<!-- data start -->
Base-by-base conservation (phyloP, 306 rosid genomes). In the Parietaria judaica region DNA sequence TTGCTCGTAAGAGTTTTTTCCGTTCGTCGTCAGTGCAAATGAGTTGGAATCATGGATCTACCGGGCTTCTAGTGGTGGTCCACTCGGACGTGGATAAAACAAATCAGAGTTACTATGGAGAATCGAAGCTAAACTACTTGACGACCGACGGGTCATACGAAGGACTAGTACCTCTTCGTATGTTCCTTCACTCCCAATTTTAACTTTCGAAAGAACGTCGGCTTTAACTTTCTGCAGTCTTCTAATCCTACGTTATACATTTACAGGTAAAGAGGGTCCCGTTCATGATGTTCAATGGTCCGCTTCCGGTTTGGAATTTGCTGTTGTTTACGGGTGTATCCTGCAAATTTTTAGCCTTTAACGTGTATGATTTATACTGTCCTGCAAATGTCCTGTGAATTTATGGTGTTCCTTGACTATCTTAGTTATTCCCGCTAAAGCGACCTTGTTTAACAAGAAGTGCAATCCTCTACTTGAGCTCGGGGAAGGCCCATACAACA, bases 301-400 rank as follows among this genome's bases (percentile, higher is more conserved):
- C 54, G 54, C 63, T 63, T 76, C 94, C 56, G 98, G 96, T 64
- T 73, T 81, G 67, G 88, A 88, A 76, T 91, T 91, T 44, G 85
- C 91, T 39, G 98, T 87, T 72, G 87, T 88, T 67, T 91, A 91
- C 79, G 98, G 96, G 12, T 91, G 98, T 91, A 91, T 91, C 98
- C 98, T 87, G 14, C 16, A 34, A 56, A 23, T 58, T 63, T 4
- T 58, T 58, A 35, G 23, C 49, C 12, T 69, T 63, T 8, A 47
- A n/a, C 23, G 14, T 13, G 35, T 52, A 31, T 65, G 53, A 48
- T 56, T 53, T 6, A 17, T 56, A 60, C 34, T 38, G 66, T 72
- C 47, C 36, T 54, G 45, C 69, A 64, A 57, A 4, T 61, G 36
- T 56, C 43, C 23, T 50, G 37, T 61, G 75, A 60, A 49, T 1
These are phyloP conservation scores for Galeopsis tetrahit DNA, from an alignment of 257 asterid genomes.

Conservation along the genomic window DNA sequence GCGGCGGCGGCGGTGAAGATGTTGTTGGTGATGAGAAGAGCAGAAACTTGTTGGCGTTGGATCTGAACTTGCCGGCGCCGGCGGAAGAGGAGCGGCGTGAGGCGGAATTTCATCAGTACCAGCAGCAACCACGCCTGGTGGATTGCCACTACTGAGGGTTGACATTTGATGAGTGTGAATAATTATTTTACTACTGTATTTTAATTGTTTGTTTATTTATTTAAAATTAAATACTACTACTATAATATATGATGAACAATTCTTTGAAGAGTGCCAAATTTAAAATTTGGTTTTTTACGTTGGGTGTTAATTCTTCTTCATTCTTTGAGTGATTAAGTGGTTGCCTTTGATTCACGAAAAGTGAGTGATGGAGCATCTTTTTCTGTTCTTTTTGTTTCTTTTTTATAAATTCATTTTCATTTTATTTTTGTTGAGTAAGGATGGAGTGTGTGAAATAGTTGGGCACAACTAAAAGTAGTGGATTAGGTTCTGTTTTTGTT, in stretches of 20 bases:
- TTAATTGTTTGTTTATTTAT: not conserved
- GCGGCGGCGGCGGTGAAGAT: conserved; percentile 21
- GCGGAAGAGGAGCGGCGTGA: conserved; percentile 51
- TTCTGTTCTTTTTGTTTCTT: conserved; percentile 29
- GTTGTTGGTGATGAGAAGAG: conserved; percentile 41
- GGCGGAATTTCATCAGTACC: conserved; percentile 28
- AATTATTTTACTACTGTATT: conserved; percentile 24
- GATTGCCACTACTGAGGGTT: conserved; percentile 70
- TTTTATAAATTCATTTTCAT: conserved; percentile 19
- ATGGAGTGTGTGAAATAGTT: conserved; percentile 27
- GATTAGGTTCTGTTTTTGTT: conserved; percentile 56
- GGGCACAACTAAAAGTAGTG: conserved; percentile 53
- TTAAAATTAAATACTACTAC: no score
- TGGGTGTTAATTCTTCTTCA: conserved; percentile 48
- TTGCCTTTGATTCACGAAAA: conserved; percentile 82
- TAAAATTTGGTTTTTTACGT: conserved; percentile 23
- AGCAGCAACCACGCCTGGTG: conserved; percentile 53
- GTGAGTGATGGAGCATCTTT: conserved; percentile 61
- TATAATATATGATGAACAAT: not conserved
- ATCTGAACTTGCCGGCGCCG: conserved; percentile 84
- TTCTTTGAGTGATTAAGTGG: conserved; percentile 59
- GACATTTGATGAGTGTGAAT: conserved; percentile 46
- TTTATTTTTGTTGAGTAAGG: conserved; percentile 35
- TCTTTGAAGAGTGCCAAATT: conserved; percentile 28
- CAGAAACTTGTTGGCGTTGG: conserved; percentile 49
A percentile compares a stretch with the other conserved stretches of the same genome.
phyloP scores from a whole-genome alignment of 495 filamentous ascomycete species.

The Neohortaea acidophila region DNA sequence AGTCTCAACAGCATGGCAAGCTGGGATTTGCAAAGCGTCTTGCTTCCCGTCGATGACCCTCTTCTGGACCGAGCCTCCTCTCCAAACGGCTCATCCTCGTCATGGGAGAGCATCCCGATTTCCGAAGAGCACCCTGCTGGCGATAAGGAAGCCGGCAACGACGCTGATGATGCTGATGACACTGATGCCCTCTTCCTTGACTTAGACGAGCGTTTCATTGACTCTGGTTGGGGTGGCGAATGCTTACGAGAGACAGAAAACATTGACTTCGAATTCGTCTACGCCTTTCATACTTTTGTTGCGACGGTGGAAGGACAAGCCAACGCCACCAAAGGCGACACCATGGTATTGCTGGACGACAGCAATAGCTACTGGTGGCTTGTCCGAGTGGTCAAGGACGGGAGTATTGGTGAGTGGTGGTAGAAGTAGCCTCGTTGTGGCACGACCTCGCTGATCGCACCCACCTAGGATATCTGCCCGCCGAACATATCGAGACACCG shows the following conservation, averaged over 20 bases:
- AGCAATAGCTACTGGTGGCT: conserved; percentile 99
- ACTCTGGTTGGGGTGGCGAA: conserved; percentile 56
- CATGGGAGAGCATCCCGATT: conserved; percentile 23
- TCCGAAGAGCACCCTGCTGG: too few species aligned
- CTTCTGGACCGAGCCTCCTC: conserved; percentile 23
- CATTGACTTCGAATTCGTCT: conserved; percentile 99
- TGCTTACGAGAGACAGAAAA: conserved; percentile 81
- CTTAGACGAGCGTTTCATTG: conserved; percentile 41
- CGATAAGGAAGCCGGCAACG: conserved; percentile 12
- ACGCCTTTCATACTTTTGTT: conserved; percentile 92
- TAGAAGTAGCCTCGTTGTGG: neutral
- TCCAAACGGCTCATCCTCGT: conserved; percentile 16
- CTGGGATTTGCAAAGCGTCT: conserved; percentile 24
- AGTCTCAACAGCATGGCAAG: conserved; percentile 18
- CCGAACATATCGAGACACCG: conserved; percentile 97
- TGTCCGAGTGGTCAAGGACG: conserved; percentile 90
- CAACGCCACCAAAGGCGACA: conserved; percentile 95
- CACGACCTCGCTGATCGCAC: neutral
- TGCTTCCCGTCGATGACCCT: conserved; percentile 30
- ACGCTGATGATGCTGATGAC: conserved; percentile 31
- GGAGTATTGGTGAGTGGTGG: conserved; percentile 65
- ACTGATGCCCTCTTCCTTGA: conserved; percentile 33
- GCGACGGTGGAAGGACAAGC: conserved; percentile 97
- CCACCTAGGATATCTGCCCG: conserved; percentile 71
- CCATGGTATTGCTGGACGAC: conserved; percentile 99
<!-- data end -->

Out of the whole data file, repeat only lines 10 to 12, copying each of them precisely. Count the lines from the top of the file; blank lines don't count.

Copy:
- C 47, C 36, T 54, G 45, C 69, A 64, A 57, A 4, T 61, G 36
- T 56, C 43, C 23, T 50, G 37, T 61, G 75, A 60, A 49, T 1
These are phyloP conservation scores for Galeopsis tetrahit DNA, from an alignment of 257 asterid genomes.